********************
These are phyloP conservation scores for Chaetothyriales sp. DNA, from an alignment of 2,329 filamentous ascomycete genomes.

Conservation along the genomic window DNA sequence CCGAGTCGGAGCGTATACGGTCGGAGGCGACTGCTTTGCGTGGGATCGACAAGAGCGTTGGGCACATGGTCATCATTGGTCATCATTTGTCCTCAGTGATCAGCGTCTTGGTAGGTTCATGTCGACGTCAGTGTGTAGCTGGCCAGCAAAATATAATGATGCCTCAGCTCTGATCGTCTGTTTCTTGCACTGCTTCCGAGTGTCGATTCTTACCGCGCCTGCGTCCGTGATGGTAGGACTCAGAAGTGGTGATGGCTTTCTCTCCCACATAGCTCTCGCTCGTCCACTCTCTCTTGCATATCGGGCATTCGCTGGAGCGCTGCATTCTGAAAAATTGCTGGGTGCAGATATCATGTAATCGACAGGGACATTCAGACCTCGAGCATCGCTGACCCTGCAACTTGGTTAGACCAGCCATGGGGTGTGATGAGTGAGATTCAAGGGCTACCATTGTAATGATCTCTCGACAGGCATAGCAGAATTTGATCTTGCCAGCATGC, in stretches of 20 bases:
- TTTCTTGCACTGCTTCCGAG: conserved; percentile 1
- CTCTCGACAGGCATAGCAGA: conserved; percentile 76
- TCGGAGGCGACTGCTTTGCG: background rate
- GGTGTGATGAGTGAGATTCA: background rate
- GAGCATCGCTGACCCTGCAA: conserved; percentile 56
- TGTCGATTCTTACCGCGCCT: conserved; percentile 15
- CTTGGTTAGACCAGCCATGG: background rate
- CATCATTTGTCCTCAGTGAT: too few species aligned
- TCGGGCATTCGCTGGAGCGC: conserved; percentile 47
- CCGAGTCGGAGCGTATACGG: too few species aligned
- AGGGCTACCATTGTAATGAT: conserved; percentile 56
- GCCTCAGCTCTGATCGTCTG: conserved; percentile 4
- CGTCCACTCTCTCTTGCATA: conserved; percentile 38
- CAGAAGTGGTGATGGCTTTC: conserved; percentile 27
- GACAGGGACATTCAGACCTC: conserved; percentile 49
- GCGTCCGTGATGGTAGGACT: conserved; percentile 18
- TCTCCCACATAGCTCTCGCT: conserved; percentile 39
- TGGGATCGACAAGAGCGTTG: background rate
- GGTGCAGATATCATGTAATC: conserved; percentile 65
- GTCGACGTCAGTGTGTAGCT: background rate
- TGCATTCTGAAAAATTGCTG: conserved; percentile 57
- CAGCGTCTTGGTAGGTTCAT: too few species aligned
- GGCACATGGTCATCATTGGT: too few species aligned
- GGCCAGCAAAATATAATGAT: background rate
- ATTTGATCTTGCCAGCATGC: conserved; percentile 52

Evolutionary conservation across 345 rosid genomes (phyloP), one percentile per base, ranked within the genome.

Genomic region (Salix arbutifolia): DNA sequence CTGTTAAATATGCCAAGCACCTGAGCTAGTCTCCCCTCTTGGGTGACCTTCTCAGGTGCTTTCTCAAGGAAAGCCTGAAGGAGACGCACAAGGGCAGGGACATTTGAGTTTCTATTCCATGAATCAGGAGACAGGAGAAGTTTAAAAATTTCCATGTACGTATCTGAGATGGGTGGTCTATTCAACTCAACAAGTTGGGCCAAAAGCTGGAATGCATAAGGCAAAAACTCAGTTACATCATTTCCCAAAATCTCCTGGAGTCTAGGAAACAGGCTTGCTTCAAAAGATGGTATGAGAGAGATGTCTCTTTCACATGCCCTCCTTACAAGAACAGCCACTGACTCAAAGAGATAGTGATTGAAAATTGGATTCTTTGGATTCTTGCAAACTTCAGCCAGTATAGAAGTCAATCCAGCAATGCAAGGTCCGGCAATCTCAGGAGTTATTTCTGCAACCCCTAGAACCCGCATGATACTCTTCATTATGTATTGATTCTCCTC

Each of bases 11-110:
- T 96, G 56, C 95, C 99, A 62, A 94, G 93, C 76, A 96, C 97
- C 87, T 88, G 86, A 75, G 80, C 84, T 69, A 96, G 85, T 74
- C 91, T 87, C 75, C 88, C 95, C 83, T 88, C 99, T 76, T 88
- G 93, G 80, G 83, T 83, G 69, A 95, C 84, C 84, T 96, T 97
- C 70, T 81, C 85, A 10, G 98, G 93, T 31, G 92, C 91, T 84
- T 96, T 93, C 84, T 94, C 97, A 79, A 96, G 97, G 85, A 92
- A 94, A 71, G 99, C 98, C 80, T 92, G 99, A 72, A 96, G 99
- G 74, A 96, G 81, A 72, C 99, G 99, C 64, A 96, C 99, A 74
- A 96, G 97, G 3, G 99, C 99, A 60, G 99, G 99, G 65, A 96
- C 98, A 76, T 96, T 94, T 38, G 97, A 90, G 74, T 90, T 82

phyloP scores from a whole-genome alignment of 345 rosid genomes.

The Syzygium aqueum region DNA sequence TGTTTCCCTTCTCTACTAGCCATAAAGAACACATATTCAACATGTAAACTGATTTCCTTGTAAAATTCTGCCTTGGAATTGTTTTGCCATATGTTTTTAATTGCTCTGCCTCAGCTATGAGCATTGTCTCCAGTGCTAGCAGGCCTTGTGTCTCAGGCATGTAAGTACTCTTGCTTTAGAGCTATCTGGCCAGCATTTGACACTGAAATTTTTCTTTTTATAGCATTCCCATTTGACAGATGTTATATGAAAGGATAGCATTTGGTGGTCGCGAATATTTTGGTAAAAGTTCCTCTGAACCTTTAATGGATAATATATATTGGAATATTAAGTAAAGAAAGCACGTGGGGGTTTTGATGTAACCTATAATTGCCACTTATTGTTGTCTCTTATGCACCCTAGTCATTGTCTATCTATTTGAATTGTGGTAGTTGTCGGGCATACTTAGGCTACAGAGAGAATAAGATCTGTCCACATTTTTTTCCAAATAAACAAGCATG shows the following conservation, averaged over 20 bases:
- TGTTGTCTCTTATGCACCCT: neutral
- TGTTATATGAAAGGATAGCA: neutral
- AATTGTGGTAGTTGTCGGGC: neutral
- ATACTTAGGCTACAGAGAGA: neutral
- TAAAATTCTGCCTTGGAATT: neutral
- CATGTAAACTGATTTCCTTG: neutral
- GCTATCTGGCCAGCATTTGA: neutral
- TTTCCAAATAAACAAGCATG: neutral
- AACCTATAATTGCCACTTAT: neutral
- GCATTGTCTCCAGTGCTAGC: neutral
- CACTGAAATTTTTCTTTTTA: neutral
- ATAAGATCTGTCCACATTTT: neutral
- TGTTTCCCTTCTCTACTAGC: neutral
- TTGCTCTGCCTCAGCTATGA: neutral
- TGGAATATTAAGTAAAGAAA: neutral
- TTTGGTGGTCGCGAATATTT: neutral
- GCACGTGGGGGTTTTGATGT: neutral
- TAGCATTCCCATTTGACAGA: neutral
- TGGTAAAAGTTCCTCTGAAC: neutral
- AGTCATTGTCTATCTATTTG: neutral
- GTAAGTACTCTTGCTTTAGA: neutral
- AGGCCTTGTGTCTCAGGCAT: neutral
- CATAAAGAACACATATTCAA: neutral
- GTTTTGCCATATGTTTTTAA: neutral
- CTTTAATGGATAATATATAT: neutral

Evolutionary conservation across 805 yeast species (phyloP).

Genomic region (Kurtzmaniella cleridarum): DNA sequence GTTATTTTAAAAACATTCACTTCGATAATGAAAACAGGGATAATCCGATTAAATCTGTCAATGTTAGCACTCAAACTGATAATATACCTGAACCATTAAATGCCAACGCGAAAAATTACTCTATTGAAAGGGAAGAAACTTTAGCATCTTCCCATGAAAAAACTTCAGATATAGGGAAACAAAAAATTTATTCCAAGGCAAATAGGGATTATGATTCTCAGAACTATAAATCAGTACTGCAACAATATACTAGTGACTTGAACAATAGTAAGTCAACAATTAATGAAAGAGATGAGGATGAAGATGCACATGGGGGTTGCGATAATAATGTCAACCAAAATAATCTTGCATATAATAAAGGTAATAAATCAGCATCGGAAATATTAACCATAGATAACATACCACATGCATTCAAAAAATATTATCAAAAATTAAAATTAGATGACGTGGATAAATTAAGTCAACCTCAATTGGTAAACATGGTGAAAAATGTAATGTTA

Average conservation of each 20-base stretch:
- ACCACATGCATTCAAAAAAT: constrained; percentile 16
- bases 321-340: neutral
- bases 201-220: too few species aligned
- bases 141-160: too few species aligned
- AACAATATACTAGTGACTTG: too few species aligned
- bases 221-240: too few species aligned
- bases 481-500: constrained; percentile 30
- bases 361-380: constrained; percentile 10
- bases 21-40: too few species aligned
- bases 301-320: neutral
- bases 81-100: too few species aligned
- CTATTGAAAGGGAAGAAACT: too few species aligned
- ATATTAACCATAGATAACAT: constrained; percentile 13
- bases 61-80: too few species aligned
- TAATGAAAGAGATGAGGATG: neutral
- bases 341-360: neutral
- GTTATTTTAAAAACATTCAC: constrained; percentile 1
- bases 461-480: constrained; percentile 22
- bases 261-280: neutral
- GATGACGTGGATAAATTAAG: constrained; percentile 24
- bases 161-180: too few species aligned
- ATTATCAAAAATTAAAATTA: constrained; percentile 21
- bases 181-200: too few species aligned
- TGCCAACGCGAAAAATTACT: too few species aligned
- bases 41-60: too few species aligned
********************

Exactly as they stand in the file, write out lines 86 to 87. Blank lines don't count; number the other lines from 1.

- bases 341-360: neutral
- GTTATTTTAAAAACATTCAC: constrained; percentile 1